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MS Dynamics CRM 3.0

TCL(Tool Command Language) Scripting

dates like clock scan


Clock scan takes in nice human readable dates and times, and converts
them into UNIX. Is there an equivalent in reverse?

e.g.

% set a [clock scan "tomorrow"]
1178875675
% set b [clock_nice $a]
tomorrow
% set a [clock scan "next friday"]
1179442800
% set b [clock_nice $a]
next friday

On May 10, 5:28 am, "alex.@gmail.com" <alex.@gmail.com> wrote:

> Clock scan takes in nice human readable dates and times, and converts
> them into UNIX. Is there an equivalent in reverse?

> e.g.

> % set a [clock scan "tomorrow"]
> 1178875675
> % set b [clock_nice $a]
> tomorrow
> % set a [clock scan "next friday"]
> 1179442800
> % set b [clock_nice $a]
> next friday

The clock format command will take the results of clock scan and turn
it into something like:
Fri May 11 00:00:00 EDT 2007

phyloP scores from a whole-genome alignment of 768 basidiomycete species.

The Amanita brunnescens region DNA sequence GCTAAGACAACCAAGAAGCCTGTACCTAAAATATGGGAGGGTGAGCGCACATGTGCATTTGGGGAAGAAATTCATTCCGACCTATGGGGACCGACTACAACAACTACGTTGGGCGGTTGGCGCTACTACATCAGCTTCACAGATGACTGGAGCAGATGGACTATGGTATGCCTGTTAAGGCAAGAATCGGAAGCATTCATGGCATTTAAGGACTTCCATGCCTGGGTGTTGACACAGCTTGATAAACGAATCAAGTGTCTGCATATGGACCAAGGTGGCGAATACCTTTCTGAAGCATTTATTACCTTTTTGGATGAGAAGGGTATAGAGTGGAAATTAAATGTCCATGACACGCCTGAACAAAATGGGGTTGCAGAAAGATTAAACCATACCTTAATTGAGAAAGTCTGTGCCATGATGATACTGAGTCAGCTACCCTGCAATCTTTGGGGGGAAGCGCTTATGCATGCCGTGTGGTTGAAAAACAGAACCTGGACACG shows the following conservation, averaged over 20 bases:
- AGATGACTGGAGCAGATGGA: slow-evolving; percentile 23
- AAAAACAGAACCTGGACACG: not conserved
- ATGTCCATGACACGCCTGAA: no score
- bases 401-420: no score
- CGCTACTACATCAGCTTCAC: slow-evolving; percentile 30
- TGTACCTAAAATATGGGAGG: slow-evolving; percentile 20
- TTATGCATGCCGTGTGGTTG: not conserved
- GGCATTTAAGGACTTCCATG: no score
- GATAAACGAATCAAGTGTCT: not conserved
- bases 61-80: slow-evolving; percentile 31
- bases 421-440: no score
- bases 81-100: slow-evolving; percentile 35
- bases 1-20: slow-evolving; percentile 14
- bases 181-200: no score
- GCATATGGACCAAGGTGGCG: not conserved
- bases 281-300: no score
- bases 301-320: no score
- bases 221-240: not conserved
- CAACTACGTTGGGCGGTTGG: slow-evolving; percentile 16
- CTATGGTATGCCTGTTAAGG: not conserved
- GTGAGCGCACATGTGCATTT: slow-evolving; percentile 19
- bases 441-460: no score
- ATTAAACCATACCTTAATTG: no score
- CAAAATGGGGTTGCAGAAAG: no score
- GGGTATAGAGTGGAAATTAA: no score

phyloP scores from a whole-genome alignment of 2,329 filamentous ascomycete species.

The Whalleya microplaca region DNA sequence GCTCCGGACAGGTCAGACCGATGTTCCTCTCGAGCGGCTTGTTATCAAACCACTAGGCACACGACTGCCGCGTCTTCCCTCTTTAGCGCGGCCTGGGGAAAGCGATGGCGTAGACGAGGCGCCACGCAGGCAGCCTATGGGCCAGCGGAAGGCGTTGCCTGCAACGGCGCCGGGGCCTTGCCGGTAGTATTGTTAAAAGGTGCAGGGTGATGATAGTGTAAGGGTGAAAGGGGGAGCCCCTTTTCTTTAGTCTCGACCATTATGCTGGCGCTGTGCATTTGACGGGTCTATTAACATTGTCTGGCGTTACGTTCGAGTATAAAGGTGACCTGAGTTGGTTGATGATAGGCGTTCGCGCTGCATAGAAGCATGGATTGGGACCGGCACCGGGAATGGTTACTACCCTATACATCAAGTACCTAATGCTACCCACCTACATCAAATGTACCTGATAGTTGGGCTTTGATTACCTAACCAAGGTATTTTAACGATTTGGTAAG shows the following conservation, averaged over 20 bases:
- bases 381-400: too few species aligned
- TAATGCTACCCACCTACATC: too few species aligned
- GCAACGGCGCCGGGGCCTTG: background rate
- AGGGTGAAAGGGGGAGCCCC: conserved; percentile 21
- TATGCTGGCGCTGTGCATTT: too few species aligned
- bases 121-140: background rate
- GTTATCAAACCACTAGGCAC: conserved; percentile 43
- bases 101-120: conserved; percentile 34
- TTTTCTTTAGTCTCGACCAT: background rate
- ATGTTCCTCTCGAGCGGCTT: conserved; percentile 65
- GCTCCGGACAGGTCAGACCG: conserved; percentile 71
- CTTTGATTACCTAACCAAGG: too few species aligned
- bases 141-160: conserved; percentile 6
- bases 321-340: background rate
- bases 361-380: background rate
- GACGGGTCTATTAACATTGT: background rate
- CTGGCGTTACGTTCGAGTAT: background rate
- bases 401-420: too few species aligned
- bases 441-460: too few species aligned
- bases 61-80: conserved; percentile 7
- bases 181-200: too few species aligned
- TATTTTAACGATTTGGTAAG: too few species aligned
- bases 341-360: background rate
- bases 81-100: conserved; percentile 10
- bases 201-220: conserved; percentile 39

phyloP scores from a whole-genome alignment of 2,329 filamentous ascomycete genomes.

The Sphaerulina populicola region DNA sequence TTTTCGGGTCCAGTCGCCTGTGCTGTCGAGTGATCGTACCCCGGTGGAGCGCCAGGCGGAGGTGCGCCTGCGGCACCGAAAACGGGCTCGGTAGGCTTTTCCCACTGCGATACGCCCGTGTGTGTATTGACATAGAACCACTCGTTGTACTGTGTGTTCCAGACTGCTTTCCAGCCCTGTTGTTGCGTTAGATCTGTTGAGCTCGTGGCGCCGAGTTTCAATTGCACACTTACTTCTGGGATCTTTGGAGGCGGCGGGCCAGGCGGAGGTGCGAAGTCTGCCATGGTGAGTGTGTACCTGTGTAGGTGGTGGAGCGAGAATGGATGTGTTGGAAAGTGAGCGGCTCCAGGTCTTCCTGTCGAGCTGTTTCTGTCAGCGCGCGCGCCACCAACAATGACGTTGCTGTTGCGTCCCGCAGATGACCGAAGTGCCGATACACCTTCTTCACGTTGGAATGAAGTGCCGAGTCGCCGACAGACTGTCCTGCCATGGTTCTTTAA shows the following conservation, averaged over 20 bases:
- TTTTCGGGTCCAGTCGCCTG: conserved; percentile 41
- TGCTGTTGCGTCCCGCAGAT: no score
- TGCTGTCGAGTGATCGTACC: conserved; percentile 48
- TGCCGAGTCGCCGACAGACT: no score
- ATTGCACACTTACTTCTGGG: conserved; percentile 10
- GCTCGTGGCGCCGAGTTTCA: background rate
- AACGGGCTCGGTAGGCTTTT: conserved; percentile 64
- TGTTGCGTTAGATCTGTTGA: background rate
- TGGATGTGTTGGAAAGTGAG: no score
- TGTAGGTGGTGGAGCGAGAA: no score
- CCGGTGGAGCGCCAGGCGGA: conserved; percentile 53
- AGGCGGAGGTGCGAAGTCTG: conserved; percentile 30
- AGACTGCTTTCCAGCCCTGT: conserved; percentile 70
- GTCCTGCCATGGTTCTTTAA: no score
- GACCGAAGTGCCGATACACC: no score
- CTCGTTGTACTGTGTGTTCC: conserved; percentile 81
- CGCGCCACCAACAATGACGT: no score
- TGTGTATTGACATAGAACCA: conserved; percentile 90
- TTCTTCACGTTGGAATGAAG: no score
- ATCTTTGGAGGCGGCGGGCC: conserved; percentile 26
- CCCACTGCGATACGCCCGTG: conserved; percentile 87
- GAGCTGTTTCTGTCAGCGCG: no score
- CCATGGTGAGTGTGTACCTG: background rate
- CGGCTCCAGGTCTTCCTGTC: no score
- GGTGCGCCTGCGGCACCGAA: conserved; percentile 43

But I don't know of anything that goes from clock ticks into
conversational dates.

lvir@gmail.com (Larry W. Virden) wrote in
<1178808898.371242.289@e51g2000hsg.googlegroups.com>:

???
(bin) 53 % clock format [clock clicks]
Mon Oct 10 7:06:08 AM GMT Daylight Time 2033
On 10 Mai, 20:04, g@sfuu.ca (Ian Gay) wrote:

> lvir@gmail.com (Larry W. Virden) wrote in
> >But I don't know of anything that goes from clock ticks into
> >conversational dates.

> ???
> (bin) 53 % clock format [clock clicks]
> Mon Oct 10 7:06:08 AM GMT Daylight Time 2033- Zitierten Text ausblenden -

[clock clicks] is not a currency that [clock format] works with
correctly. Time is in seconds, and [clock seconds] delivers the
current tally.

But with "conversational dates", stuff like "yesterday", "tomorrow",
"last Friday" was meant. Should be a simple matter of programming :^)

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